Category Archives: JavaScript

Jag Reehal: Responsive Workflow with Grunt, at Refresh Cambridge

Grunt logo

At last night’s Refresh Cambridge meetup, the first of 2014, we were lucky enough to have Jag Reehal come to speak about his experiences with using Grunt — the JavaScript Task Runner — to facilitate easier development of responsive websites.

After some introductory slides to define responsive design (fluid grids, flexible images, media queries) Jag jumped straight into some live coding demos. Here’s a summary of what he demonstrated, with links to the relevant Grunt plugins in the NPM archive where I could find them:

  • A basic Gruntfile is a series of tasks that you want to run, written in fairly basic JavaScript. You can output text, warnings, and cause a task to fail.
  • The time-grunt plugin lets you see how long tasks took to run.
  • The grunt-concurrent plugin allows you to run two or more tasks in parallel instead of in series.
  • It’s easy to create your own Grunt plugin; use the grunt-init-gruntplugin as a template. It includes tests, which is a important part of any plugin.
  • Since we want to build a responsive page, we’ll need to access it on a variety of devices while developing. The grunt-contrib-connect plugin starts a basic server on a local address, so you can load your work-in-progress on your phone or tablet as you work. It also includes a livereload feature, so you don’t have to refresh each device after making changes to the source files.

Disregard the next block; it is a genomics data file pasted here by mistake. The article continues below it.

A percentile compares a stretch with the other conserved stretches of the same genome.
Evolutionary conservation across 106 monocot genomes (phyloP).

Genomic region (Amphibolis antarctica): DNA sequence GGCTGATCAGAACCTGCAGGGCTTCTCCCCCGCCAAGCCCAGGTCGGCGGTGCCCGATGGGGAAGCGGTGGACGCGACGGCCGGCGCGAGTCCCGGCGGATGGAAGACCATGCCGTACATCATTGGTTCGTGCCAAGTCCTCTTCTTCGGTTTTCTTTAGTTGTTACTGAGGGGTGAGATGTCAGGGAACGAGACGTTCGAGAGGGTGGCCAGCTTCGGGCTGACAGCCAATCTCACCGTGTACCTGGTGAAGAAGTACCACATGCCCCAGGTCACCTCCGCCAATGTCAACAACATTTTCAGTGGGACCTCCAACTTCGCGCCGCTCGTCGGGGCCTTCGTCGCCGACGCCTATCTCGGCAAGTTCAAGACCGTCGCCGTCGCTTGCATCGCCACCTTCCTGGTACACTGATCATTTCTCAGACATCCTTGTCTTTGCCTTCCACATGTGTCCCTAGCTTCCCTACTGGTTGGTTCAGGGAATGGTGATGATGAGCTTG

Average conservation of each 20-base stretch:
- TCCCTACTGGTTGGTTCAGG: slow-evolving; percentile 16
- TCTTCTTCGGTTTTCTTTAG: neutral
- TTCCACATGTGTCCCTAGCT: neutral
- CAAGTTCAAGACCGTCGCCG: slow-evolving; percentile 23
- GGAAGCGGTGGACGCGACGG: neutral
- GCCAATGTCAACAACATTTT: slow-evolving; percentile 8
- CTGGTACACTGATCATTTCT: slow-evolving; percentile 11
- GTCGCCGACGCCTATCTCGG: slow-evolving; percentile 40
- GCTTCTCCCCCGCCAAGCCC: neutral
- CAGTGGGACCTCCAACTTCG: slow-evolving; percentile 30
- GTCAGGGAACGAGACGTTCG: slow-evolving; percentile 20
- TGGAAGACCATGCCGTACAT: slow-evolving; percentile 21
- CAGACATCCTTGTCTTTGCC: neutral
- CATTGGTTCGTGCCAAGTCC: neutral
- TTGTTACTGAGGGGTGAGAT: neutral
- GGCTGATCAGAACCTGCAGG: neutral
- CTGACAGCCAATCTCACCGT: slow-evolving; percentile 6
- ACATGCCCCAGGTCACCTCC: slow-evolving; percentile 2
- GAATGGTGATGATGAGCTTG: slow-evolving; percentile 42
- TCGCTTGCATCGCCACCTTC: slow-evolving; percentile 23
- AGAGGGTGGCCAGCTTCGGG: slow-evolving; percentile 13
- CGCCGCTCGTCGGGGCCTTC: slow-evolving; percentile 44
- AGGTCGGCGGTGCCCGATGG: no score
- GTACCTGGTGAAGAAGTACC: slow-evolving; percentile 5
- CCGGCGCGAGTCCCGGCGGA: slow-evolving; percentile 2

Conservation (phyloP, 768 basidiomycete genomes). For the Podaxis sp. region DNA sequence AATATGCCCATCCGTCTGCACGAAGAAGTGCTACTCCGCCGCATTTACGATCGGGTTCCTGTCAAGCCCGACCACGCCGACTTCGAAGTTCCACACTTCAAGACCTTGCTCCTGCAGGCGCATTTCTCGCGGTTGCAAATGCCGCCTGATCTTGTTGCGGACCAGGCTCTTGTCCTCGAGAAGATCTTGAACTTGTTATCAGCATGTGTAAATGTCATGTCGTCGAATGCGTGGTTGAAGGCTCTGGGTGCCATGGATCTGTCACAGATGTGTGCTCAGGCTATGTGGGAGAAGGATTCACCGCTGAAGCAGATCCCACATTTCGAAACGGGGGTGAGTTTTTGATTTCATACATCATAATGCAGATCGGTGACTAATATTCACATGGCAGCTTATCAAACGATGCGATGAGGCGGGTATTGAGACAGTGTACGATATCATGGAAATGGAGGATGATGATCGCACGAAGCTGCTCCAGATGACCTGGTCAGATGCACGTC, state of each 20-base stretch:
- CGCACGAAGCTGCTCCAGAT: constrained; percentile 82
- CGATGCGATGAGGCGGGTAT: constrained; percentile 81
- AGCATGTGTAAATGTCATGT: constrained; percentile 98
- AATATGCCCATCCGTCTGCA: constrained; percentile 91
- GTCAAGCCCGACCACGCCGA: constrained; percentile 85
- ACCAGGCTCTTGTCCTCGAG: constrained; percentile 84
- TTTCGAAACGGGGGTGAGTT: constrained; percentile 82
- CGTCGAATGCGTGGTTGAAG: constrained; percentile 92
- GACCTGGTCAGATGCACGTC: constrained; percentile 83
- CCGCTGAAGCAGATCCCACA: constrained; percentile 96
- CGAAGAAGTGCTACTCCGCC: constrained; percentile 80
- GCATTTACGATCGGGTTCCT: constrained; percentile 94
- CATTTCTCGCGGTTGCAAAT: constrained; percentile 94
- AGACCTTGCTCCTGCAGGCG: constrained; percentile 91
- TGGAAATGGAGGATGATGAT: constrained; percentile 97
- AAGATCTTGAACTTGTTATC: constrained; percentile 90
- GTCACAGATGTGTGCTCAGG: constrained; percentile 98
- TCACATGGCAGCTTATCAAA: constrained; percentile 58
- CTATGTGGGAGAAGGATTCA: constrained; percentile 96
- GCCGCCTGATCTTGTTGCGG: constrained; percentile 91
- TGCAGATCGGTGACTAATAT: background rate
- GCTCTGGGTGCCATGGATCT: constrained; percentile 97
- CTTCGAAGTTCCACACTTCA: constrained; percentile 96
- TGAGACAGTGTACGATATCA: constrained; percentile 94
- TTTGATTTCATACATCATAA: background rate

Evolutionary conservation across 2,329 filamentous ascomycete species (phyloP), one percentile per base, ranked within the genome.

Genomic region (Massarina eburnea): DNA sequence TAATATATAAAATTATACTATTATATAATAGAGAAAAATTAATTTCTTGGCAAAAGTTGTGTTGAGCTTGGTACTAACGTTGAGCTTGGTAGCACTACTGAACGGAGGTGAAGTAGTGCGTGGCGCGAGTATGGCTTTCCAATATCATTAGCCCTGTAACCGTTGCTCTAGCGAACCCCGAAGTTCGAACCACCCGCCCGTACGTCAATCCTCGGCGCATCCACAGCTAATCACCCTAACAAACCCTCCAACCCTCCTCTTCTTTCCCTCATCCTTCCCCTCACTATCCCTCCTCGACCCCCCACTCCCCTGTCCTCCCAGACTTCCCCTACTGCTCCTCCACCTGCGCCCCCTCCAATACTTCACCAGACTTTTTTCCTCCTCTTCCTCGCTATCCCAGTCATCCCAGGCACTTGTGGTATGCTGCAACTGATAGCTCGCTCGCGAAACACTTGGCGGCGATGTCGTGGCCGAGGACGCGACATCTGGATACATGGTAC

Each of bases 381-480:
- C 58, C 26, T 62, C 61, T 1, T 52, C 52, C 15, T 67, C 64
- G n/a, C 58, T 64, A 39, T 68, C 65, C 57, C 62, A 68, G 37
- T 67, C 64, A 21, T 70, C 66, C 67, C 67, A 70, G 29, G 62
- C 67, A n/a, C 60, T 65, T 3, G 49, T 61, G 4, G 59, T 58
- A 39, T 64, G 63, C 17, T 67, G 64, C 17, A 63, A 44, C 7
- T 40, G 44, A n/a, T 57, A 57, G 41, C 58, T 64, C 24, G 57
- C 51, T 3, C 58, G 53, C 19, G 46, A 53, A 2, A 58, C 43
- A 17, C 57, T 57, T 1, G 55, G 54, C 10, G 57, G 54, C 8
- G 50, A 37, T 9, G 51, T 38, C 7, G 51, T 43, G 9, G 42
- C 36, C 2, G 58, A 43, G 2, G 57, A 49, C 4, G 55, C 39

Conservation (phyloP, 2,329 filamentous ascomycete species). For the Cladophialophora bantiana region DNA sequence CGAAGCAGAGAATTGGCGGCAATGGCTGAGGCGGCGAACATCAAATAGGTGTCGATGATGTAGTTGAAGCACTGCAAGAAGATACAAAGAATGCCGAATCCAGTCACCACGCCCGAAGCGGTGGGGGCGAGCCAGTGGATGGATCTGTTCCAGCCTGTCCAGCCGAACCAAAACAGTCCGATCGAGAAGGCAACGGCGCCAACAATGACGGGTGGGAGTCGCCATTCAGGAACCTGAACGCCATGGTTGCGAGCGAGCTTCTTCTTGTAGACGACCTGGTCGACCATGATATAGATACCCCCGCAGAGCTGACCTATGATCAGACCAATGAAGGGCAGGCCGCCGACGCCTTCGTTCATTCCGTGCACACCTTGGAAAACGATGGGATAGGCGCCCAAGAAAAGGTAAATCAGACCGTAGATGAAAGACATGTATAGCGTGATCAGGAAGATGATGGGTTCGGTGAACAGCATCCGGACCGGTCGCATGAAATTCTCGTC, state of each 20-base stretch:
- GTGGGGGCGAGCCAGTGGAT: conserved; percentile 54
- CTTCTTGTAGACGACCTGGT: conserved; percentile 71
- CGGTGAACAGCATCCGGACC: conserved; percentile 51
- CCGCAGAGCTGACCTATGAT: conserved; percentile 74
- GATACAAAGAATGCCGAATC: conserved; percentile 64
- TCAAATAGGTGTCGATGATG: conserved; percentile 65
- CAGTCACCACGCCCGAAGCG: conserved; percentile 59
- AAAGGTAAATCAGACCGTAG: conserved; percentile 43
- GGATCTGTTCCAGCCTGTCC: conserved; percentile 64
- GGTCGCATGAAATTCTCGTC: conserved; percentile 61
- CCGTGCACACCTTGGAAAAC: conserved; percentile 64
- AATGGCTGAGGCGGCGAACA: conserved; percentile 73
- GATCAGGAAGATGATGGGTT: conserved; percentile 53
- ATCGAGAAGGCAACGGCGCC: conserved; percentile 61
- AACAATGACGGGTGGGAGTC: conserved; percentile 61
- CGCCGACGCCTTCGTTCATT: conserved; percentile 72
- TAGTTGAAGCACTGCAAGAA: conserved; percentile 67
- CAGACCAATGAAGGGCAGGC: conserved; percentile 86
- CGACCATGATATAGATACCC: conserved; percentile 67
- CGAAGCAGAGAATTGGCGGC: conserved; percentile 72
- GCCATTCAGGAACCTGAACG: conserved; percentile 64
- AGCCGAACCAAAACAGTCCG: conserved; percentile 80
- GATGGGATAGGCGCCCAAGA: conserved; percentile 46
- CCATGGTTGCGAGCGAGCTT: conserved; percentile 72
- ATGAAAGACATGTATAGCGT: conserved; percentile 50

• We’ll be using media queries for responsiveness; in order to avoid repetition of values or breakpoints in our CSS, we should use a preprocessor like LESS or SASS.
  • The autoprefixer plugin is especially clever; just tell it what browsers you want to support (or even how far back it should go to support) and it will automatically fill-in browser prefixes for any CSS properties that need it. And the best thing is that you don’t have to worry about going back to change support when new browsers come out!
  • By using CSS compilers, we can easily split out the various parts of our code into logical areas, and import them into one single stylesheet.
  • The grunt-browser-sync plugin is almost like magic; it synchronises form values (and presumably UI state as well) across browsers/devices — update something on your desktop and the same change will appear instantly on your mobile! It also cleverly doesn’t force a full page reload if you update a source file; it simply injects only the updated file into the page, preserving any changes you have made. And it even lets you scroll in sync across devices too!
  • Images are the biggest web performance killer. Responsive images is a confusing topic; you must consider compression, spriting, and retina images. Spriting images in particular has always been a lot of work.
  • The grunt-spritesmith plugin lets you simply maintain a source file full of images; when run, the plugin converts all the images into a single sprite, together with the accompanying CSS. Adding a new sprite is now just a case of dropping the new image into a folder; no more re-calculating background positions!
  • Alternatively, you might want to use base64 encoded images. The grunt-image-embed plugin handles this for you (although obviously you need to balance the multiple files vs CSS size performance issues).
  • The ultimate icon solution is provided by the grunt-grunticon plugin, which takes SVG icons as its default type, while also creating a sprited PNG fallback and individual images, and uses JavaScript to decide which is the best format to use.